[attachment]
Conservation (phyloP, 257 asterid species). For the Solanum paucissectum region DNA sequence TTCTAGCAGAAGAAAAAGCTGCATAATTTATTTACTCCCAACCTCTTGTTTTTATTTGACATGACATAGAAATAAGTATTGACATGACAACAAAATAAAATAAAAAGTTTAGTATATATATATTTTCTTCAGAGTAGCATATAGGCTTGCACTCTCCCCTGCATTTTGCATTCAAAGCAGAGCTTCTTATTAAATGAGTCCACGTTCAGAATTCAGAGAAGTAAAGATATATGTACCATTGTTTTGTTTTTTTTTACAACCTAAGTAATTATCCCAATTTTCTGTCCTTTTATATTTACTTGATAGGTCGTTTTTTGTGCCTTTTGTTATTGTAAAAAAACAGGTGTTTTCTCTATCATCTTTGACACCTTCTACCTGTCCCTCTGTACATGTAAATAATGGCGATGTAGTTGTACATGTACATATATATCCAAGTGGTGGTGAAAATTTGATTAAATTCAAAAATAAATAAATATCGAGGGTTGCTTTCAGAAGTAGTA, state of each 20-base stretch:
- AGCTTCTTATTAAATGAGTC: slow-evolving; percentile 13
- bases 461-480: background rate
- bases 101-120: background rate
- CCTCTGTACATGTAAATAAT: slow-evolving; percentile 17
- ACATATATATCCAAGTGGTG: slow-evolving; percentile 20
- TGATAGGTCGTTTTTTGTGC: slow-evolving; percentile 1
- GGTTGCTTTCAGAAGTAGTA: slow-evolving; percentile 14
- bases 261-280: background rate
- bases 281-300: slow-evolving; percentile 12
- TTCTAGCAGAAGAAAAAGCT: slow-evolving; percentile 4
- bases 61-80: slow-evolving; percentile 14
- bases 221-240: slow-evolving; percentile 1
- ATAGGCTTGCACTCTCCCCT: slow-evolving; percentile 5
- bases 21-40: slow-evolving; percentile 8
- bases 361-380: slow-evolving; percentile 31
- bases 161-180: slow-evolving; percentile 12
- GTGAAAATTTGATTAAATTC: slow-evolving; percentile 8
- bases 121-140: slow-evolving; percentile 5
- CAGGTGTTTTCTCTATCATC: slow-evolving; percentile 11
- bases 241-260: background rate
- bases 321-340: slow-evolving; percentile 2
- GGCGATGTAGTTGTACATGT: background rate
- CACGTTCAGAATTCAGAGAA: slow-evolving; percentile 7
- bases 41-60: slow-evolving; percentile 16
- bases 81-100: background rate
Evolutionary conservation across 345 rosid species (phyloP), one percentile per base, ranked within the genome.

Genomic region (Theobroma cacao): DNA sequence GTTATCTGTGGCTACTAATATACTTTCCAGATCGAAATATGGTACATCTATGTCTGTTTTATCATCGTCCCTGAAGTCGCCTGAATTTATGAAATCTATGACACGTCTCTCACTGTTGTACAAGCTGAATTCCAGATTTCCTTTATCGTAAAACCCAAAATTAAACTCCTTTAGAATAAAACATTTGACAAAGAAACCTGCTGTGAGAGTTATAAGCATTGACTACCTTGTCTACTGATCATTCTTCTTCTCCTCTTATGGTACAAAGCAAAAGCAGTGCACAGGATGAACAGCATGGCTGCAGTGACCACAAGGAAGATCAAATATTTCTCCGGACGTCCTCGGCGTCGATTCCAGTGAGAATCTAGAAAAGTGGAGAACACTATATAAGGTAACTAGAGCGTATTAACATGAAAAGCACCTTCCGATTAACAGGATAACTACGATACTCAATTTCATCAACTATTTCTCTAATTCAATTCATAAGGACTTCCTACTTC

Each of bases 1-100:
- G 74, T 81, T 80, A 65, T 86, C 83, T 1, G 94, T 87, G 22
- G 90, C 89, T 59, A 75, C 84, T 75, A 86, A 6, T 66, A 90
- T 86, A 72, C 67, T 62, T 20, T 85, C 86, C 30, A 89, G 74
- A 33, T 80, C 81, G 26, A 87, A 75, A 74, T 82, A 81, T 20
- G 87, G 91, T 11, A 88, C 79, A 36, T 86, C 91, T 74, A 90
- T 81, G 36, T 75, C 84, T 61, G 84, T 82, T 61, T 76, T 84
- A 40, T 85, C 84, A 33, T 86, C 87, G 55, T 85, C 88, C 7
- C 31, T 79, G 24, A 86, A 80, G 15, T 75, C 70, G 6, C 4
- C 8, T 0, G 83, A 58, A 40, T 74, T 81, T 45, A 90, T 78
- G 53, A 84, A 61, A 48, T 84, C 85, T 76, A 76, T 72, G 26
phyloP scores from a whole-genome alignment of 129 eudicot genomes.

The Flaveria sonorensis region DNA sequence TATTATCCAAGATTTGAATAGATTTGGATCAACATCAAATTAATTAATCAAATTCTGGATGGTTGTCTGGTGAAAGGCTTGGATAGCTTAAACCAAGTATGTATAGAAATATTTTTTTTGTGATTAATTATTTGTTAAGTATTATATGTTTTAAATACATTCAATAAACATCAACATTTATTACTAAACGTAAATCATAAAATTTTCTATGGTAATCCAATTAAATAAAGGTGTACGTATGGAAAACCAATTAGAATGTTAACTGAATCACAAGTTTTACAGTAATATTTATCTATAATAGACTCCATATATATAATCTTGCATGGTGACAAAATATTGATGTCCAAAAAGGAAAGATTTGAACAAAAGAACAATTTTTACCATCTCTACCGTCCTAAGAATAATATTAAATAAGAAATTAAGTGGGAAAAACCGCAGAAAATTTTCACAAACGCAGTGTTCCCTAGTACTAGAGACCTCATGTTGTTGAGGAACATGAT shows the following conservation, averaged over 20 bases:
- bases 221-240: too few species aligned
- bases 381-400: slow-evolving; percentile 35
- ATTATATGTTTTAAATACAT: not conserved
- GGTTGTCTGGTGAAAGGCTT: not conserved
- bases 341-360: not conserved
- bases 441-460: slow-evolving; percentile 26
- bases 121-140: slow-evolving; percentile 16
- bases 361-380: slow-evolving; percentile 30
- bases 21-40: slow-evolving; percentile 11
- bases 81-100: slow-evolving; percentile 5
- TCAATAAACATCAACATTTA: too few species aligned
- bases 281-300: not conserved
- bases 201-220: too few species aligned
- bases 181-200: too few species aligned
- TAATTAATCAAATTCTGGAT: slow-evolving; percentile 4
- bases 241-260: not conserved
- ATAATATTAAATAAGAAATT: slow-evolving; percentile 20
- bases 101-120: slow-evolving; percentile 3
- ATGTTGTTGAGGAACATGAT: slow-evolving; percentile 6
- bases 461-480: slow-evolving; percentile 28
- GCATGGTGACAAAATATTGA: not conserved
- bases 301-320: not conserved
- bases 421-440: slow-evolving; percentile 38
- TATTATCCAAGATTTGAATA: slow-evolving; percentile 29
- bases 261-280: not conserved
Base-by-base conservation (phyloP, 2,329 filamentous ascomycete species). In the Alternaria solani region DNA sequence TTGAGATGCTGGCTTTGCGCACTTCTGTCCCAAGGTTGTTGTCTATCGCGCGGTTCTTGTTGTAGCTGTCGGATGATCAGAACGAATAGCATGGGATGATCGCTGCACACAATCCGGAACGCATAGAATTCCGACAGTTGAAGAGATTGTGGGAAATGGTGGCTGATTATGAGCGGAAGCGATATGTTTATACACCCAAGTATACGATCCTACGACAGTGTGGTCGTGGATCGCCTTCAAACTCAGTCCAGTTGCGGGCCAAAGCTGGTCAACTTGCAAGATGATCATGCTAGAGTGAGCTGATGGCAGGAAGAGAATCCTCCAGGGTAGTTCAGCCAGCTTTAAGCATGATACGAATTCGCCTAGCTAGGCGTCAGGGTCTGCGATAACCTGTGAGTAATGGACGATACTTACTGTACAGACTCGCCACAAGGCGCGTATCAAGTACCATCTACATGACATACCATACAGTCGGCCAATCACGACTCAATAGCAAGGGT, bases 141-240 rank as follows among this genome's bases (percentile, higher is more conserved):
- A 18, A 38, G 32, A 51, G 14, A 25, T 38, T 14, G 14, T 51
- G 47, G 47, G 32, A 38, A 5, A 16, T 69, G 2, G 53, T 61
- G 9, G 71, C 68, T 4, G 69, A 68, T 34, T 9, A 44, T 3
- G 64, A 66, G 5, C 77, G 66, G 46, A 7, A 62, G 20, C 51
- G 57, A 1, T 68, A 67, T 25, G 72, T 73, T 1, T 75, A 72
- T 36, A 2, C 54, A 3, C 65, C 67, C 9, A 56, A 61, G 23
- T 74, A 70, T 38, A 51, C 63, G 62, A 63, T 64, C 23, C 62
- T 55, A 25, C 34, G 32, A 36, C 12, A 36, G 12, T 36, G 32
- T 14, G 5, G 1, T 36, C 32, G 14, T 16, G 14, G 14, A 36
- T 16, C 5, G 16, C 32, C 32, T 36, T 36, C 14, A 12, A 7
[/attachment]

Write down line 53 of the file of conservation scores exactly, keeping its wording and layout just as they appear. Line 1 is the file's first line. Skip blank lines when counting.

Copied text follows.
- bases 281-300: not conserved